However, one must concede that visits to the museum are no longer easy-going, simple and relaxed affairs, especially for tourists. There’s too much crowd, too many exhibits to check out, shops and merchandise to navigate through, and interactive apps and guides calling out to engage with them. There’re bound to overwhelmed visitors who don’t appreciate the excess stimuli. This is when good design thinking helps. Take for instance the “Highlights Audio Guide” available at almost all major museums today, where visitors are guided through significant artifacts that are highlights of a museum’s wing or collection. This is definitely a step in the right direction towards addressing (not reducing) museum fatigue. Marketing strategies can also play a vital role in how visitors plan and approach their museum visit. For instance, in my visit to New York, I would have loved to visit a couple of museums everyday to explore each section at a leisurely pace. But the prohibitive cost of tickets wouldn’t allow me such a plan and I had to cram my explorations within a couple of days.
In the case of local residents, they definitely have an advantage in checking out the exhibits at their own pace, through the year, and also be part of activities, high-profile launches and workshops. They have the leeway to tailor or customise the visit as per their expectations and resources. The museum doesn’t have to invest much in engaging with these visitors. How can museums use this knowledge to invite visitors and craft specific experiences for them?
Beverly Serrell believes that developing appropriate communication objectives is essential for good exhibit design and recommends that every exhibit area contains attractive elements and carefully designed labels. Designers should seek ways to capture visitor attention. – Davey, Museum Fatigue.
Also, we must understand that any research into the museum visitor’s psychology has to be complex and nuanced, ranging from large-scale (global level, taking into consideration visits to all major museums with similar number of footfalls) or be area-specific (smaller, local, estate museums with a different visitor demography). Conclusions and observations cannot be applicable across the spectrum. What is true for thousands of tourists visiting big museums in New York, London and Paris may not hold weight in the case of locals spending a leisurely evening checking out one wing or section of their local museum and deciding to call it a day after an hour of browsing. The age group, gender, other activities performed in the day, weather, time of the day and season, and so many other factors and variables can lead to differences in experience.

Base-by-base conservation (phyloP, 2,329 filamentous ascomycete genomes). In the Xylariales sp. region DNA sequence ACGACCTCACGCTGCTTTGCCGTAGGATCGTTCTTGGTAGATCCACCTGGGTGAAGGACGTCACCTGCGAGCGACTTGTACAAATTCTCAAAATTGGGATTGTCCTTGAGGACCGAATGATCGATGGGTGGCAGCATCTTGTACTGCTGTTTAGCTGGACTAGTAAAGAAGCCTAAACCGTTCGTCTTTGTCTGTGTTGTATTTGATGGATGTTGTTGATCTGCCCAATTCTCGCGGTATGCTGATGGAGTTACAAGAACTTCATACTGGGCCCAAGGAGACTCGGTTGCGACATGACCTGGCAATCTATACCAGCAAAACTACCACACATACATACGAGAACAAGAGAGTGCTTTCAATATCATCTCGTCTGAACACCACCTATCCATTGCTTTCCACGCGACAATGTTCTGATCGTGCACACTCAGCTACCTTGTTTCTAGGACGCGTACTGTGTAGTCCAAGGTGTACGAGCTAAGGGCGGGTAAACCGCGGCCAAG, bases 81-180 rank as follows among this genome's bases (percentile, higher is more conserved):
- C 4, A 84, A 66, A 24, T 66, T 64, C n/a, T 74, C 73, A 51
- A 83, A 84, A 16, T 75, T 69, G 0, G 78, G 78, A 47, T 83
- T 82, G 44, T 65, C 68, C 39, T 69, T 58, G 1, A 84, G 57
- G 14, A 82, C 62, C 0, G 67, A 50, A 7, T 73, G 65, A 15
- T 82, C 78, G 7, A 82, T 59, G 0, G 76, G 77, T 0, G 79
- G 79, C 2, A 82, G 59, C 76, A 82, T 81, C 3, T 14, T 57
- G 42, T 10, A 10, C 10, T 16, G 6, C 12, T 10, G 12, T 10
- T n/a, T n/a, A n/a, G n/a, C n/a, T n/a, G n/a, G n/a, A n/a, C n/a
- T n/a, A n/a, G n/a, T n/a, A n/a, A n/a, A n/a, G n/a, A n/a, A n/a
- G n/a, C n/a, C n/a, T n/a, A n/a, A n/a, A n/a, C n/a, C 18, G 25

Perhaps the point is not about satisfying every single visitor to the museum. Even if one visitor has ended their visit on a note of wonder and delight, and feels inspired by the museum’s collections and the stories being conveyed, then we would have achieved our mission.
About the Author
Nilofar Shamim Haja is Rereeti’s Communications Officer. She consults with the United Nations-Global Alliance for ICT (UN-GAID) initiated non-profit G3ICT – The Global Initiative for Inclusive ICTs, promoting the rights of persons with disabilities in the digital age. Nilofar has a master’s degree in Ancient Indian History, Culture, and Archaeology from the Mumbai University. She tweets @culture_curate.